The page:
As mentioned previously, this game is primarily about puzzle solving. If this is what you are after, there is more than enough to keep you happily entertained for hours on end. Some game reviews have reported that it will take only ten hours to complete TDVC. If this is true, they either cheated or were playing a different version then what we have. If anything, you could easily find yourself logging in at least two or more hours per mission. There are eleven missions in this game, so our estimate figures in about 22 hours of gameplay. This figure will go up exponentially as you bang your head against the wall in solving some of the more difficult puzzles of this title. Other puzzles in the game are amazingly transparent. However, over-thinking some of these easy puzzles will have you grinding your teeth in search of a complex answer, when an easy solution is the way to go. You have been warned.
The puzzles range from physical puzzles to cracking and decoding lengthy secret messages. There are anagrams galore, secret code letter substitutions, logic puzzles, invisible messages, and a host of brain teasers. In some cases, items that you acquire are instrumental in unlocking or opening objects or locations. Many of the cipher codes have historical connections. This brings a certain authenticity to the game overall.
Another aspect of the title is its deep references to historical events and places. You will, no doubt, come out better educated about the Louvre in Paris, Saint-Sulpice, Westminster Abby and other points of interest. The game menu provides a synopsis on various period art, historical references, items and people. You will come out of this game feeling and sounding smarter. Not a bad after effect for playing a video game.
The action part of the game is a simple fighting system in which the characters grapple, as in wrestling, with their enemies. If you are dominant in the grapple, you will have the option to defend, attack or run. If the attack mode is chosen, a series of random button symbols will be displayed at the bottom of the attack screen. For instance, in an example of fighting mode, you may see the button symbols x, triangle, circle, and square. Hit the buttons in the correct order and you will inflict maximum damage upon your adversary. The number of attacks varies and depends on the strength of your enemy. In other cases, it is best to avoid trouble by sneaking by in stealth mode. Langdon can also pick up various objects with which to fight. In the event of running out of health, the game ends and you can start from a previous save, provided that you initiated a save before you died.
The atmosphere of TDVC is dark, and this is meant in the literal sense. The graphics are done in an overall shadowy motif, and you may find yourself playing the game in subdued light or with the brightness control of your television set turned up. The ambience is nice however, as the restrained lighting of the game brings on a rather ominous look to everything. The locations have authentic visual references - the Mona Lisa hangs on the wall behind a protective half cylinder of Lexan; looking out of one of the museum's windows offers a courtyard view of I.M. Pei's glass pyramid. However, the overall graphics of the game are average and nothing spectacular.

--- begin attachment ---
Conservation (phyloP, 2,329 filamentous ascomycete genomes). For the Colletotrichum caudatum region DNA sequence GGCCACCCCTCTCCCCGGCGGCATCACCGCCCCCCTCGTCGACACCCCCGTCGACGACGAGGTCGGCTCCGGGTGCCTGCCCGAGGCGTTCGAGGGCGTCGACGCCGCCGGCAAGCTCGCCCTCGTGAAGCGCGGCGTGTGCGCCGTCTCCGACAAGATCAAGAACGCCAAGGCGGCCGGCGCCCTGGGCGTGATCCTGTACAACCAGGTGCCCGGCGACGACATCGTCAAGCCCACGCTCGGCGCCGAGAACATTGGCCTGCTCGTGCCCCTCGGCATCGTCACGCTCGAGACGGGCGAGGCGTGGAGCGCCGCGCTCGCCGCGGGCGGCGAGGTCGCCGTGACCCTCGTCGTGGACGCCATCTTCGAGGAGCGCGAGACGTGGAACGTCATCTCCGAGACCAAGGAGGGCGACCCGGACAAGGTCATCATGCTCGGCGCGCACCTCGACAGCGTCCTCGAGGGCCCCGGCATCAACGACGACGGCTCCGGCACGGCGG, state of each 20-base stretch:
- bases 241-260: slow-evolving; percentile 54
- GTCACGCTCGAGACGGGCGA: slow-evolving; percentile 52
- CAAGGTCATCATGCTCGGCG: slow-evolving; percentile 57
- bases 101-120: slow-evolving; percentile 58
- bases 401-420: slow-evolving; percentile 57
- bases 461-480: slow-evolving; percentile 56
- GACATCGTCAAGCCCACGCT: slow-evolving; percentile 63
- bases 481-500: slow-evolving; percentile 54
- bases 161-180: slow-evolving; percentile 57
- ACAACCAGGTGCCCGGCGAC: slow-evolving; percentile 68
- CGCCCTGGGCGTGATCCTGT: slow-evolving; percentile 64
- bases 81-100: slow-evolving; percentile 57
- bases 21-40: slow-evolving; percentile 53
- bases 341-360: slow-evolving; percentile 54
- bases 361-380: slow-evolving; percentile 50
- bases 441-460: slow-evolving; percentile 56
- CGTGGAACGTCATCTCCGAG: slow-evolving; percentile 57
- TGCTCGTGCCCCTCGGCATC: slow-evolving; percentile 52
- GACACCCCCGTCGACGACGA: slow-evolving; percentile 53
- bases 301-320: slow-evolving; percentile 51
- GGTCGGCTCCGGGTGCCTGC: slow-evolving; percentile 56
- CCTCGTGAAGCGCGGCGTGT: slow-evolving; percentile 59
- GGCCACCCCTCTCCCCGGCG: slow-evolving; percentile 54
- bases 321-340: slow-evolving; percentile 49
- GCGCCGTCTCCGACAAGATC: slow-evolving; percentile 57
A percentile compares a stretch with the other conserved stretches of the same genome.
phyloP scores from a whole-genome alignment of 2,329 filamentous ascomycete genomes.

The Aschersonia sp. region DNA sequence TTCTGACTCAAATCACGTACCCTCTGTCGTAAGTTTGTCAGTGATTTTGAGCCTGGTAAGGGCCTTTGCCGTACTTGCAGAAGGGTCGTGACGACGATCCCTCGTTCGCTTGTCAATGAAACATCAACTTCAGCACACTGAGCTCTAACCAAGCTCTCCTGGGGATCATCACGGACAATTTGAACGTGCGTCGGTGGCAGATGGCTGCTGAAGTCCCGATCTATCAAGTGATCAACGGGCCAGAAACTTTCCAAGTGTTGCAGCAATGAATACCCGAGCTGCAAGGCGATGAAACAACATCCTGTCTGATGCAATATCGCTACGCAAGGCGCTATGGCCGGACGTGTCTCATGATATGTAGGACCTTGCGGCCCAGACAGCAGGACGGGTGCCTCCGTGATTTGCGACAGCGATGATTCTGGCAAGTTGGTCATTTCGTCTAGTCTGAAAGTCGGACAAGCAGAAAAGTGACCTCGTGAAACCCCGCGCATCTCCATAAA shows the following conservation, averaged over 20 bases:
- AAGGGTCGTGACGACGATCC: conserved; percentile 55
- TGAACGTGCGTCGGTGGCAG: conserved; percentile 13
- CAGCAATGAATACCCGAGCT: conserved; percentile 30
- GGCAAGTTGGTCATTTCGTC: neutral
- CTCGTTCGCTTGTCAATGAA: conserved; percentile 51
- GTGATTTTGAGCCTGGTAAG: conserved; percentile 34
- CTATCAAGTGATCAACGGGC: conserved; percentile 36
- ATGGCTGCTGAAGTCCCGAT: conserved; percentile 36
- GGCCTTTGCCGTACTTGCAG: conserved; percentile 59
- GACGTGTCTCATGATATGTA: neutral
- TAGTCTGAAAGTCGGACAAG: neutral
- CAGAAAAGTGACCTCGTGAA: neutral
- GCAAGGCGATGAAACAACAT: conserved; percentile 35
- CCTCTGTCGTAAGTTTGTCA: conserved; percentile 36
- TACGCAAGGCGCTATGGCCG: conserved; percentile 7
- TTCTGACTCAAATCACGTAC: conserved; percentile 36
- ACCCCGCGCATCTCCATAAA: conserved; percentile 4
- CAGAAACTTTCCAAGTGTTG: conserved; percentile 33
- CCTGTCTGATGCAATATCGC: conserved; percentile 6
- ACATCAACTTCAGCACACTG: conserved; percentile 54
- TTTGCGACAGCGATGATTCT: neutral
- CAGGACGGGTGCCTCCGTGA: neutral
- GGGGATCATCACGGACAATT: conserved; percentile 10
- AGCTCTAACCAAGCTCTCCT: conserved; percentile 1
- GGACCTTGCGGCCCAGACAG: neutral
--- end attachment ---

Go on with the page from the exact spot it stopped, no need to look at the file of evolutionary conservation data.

Control is a little clunky, with the characters sometimes getting stuck behind objects. One of the requirements of gameplay is to hide the bodies of those you have rendered unconscious in battle. Easier said than done as your partner, Sophie, has a tendency to stand too close to you and prevents you from dragging the body away. In one case, she actually pinned Landon, unintentionally of course, in the corner of a room. It took several minutes until he could wiggle out of his corner of entrapment. The game's score is haunting, ever-present and adds a good deal of ambience to TDVC.
The game is not an "action" game in the strictest sense of the word, but does provide a suspenseful, though sometimes plodding, approach to the adventure game genre. Addicts of gut-wrenching, adrenaline spiked shooters will most likely shun this game like the plague. But the game is not meant to be a seat-of-your-pants action thriller, but a different kind of game in which wits and logic prevail over bullets and guns. The storyline is engaging and will keep puzzle lovers, and mystery-detective novel fans happy with delight. The Da Vinci Code will have the greatest appeal, ironically, to those who have not read the book or seen the movie, as a strong familiarization with Dan Brown's work may actually detract from the gaming experience. For those who are familiar with Brown's work, an open mind, patience and a love of puzzles may offer a surprisingly satisfying experience.